Awesome story! Sinister, slow and, at times, somber, but never too much. It was a true King story for his avid readers, his hand for the disturbing on full display here. ***** 5 stars

 

A Death –

A great “period” piece mixed with a little “local color” – sorry King, I know you have “no use for that.” This one was an excellent example of how dialogue and regional slang can really set the scene and shape a work! **** 4 stars

 

The Bone Church –

I’m all for contemporary poetry that doesn’t follow the rules, but the two poetry selections presented here proved that I am not a fan of King’s attempts at that particular form of art. Disjointed and confusing, this one gets no stars.

 

Morality –

This story was very well written, but anti-climactic for sure, particularly the ending. Sure – it was a real-world sort of ending, but it didn’t live up to the hype at all, and the “crime” that was so central to the story’s theme was so minor, I couldn’t believe all the hyperventilation they were doing over it! Good story telling, but not much there to sink my teeth into. ** 2.5 stars

 

Afterlife –

This story had a biting humor, juxtaposed by the two main characters’ past interactions with women, that added a new an unexpected layer to this story. The 50s setting and various decades referenced as they discuss the mistakes of their past gave this one body and made it more memorable and 3-D. Good story. *** 3.5 stars

 

 

 

Ur –

UGH! This story was great for the sort of Super Bowl celebrity selling out that we expect to see in commercials, but this one SERIOUSLY took away a lot of King’s street cred! Great for Kindle/Amazon propaganda, but an otherwise ridiculous attempt with a cop-out, oh-this-story-is-getting-to-be-way-to-long-so-let’s-just-end-it-now sort of finale. Definitely warranted more than a few eye rolls. One star for referencing the cool possibility of authors writing new and previously unexplored works in other dimensions, but that’s about it. * 1 star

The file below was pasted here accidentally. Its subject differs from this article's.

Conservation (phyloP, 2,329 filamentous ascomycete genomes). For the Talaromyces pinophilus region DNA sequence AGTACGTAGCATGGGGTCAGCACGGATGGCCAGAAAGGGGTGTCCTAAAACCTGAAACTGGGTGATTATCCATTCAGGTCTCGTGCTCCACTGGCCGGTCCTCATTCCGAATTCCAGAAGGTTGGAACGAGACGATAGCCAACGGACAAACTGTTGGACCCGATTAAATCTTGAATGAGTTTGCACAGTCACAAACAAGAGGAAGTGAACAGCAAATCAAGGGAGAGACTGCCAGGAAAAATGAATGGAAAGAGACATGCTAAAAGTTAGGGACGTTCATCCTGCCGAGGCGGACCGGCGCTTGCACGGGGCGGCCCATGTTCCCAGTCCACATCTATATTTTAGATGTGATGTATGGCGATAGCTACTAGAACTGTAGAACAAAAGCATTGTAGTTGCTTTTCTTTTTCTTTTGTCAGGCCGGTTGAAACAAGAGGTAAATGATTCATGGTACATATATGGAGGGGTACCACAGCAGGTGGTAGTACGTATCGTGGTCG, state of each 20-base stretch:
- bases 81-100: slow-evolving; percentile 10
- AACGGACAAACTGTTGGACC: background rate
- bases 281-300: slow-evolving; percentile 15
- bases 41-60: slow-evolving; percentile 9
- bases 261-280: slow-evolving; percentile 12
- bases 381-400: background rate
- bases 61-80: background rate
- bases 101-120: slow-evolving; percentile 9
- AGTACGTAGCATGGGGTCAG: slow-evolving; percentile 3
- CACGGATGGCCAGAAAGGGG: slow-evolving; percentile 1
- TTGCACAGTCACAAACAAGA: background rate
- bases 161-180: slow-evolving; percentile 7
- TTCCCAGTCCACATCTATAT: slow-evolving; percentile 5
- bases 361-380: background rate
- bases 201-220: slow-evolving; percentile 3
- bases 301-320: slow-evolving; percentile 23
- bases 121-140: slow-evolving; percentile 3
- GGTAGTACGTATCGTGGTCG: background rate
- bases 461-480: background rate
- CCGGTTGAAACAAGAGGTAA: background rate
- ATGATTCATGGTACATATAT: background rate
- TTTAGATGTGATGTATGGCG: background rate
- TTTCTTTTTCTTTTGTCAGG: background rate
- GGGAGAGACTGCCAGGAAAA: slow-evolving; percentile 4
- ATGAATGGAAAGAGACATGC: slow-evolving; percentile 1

Herman Wouk Is Still Alive –

I LOVED the blunt and unornamented examination of life that this one provided. It was so real, in fact, that it was almost pure. This look at real life aimed for the authentic and came from a character’s POV who was really examining it all for the first time. Thought-provoking and funny, this one was a winner. The story would’ve really hit the mark if it hadn’t been watered down by the elderly couple’s POV. **** 4 stars

 

Under the Weather –

AWESOME story; definitely one of the best of the bunch! I felt a nod to “A Rose for Emily” in this one that I loved; it was macabre in a delectable way that resonated loudly at the end. It had all of the elements of a good short story and a King-worthy ending. The thread about the dream really tied this one together. ***** easily 5 stars